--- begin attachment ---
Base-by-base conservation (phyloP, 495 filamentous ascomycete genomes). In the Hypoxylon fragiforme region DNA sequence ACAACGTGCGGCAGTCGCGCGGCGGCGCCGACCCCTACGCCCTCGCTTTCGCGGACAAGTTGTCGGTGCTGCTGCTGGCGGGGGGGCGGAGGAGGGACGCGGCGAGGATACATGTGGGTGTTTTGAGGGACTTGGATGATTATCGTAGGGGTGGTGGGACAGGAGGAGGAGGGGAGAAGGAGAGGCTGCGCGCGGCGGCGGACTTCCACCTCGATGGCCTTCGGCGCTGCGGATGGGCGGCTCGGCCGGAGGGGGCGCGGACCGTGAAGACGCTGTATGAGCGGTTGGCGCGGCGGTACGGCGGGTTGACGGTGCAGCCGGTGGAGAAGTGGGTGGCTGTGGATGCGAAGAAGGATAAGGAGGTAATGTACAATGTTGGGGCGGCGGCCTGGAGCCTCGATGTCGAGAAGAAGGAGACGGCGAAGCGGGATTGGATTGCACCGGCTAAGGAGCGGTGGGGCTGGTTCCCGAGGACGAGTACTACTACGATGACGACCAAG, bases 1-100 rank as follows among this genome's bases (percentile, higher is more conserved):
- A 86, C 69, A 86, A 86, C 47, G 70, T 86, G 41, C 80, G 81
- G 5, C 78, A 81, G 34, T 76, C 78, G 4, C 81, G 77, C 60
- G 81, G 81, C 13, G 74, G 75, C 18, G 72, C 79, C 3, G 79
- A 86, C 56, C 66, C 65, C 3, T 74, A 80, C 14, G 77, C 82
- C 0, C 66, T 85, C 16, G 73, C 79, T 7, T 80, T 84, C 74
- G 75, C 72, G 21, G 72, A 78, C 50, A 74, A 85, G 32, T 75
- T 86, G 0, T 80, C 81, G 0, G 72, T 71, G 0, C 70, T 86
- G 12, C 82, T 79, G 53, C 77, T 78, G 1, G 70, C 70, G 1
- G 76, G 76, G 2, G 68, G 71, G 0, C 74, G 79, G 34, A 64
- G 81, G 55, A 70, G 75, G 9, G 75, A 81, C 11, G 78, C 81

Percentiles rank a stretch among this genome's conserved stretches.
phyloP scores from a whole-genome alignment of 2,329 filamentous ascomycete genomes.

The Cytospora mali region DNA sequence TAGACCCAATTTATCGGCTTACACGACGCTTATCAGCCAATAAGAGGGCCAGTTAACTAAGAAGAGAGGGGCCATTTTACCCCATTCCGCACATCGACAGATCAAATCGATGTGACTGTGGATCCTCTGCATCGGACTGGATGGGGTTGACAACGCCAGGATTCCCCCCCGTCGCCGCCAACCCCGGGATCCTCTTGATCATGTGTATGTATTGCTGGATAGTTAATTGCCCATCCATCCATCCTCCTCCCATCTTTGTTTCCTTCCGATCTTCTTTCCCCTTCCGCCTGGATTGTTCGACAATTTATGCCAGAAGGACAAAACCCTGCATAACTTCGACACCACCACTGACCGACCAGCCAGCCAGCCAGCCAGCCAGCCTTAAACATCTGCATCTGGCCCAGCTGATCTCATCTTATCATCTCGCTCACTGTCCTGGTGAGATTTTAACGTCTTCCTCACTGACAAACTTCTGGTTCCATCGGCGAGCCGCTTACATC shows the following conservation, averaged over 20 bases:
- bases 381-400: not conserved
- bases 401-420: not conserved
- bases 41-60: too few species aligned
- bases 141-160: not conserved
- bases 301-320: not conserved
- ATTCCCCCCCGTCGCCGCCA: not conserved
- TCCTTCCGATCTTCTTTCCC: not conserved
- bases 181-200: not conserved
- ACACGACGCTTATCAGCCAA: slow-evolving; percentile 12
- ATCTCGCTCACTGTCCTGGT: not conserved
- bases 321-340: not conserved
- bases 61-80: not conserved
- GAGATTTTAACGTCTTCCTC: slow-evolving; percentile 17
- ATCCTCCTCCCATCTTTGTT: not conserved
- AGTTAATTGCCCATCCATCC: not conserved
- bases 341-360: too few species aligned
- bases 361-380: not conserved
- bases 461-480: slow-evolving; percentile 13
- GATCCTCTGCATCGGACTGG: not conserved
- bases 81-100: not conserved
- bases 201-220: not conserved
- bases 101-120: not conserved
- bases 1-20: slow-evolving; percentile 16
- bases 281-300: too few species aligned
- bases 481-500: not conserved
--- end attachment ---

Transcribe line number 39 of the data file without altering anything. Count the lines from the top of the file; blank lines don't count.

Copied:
- bases 481-500: not conserved